The LAPD cop who arrested a photographer for “interfering” because he ran up the street to document police activity.
But to help remind the Los Angeles Police Department that I have a right to stand in public space and document police activity without the threat of arrest, or any other kind of interference, I’m finally publishing last year’s videos of their officers doing the following to me:
THREATENING ME WITH ARREST
TARGETING ME BECAUSE OF A CAMERA
INTENTIONALLY USING THEIR HANDS TO BLOCK MY CAMERA
INTENTIONALLY USING A FLASHLIGHT TO BLIND MY CAMERA
After watching the following videos, please use twitter to let LAPD know how you feel about their actions.
LAPD officer gestures and mumbles not to take pictures:
LAPD officer Kevin Palmer #2204 walks by me, turns around, and stands behind me:
LAPD officers harass and threaten me with arrest while other people without cameras are allowed to move freely. Sergeant Martin #33768 arrives to defend status quo:
LAPD officers intentionally use their hands to block my camera, violating my rights as well as LAPD’s internal policies. Two of the officers claim they didn’t violate anything:
A couple of LAPD “heroes” power-trip because I wasn’t standing where they wanted me to stand while waiting to cross the street. One of them actually says, “Did you just cross my yellow tape?” Last time I checked, the tape belongs to myself and taxpayers. The mindset of today’s cop (sigh):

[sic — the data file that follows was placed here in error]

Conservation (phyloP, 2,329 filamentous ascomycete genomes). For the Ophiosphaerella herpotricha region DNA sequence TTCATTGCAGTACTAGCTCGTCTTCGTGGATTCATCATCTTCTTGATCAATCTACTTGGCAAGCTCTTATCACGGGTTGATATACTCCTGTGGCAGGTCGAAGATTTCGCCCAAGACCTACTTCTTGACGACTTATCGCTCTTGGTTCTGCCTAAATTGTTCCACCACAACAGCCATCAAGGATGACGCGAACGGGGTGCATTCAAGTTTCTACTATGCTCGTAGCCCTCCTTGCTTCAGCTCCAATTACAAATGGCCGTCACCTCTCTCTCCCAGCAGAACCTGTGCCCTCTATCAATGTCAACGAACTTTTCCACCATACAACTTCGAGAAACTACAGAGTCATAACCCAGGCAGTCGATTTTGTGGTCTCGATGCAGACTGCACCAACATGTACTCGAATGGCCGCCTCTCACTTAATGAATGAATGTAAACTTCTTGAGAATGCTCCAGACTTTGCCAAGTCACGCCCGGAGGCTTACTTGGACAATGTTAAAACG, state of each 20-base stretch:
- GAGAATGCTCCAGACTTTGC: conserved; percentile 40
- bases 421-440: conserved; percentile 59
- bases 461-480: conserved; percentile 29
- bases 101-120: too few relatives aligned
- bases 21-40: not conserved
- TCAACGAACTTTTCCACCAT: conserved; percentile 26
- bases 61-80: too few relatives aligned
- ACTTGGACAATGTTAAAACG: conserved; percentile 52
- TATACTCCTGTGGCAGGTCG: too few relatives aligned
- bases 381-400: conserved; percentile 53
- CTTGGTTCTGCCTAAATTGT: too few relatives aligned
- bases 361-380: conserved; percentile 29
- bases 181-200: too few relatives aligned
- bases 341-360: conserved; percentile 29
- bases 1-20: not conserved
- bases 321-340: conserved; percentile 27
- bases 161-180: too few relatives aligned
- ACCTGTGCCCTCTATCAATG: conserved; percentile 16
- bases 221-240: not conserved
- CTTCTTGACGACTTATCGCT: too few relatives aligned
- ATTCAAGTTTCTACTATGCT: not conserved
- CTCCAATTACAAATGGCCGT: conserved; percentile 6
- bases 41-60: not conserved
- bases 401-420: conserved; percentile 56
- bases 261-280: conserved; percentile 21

LAPD officer #18908 tells me not to take pictures and intentionally uses his flashlight to blind my camera multiple times. Meanwhile, an undercover cop cheap shots me from behind by slamming his body into me. Like a coward, he quietly slithers back into the crowd as though he never committed the crime of battery against me:
Historically speaking, my videos clearly show that LAPD officers weren’t recognizing my rights to freely observe and document police activity. One officer (whom I feel is the most professional officer in Hollywood) admits that “new officers” just don’t know.
So is LAPD’s tendency to violate my rights a training issue? An officer issue? Or a cultural issue?
Here’s one more from 2012 (which is not the only video from that year showing LAPD harassing me for taking pictures):
If the Los Angeles Police Department was potentially accessing your private information via a government database like the DMV, you would think that the subject of those searches would have a right to know if the information was accessed, when it was accessed, and why it was accessed. That way, the person could determine if the searches were done legally, or illegally. And whether or not, at the very least, find out if the searches violated LAPD policy.
Well, having carte blanche to this information may be true in states like Florida where there are very strong public records laws that keep government open and protect the public’s right to know. But what holds true in the Sunshine State, does not in The Golden State.
On June 2, 2013, while standing on a public sidewalk and approximately 90 ft. away, Shawn Nee was arrested for photographing officers from the Los Angeles Police Department. The officers claimed he interfered with their police investigation. Shawn was transported to the Hollywood police station, handcuffed to a bench, and escorted into an interrogation room where he was questioned by a detective. The arrest lasted approximately 1 1/2 to 2 hours. Shawn was eventually released without charge.
Despite having a federal lawsuit against the The Los Angeles County Sheriffs Department, photographer Shawn Nee, was detained yet again and had his bag searched without his consent, violating his 1st and 4th Amendment rights.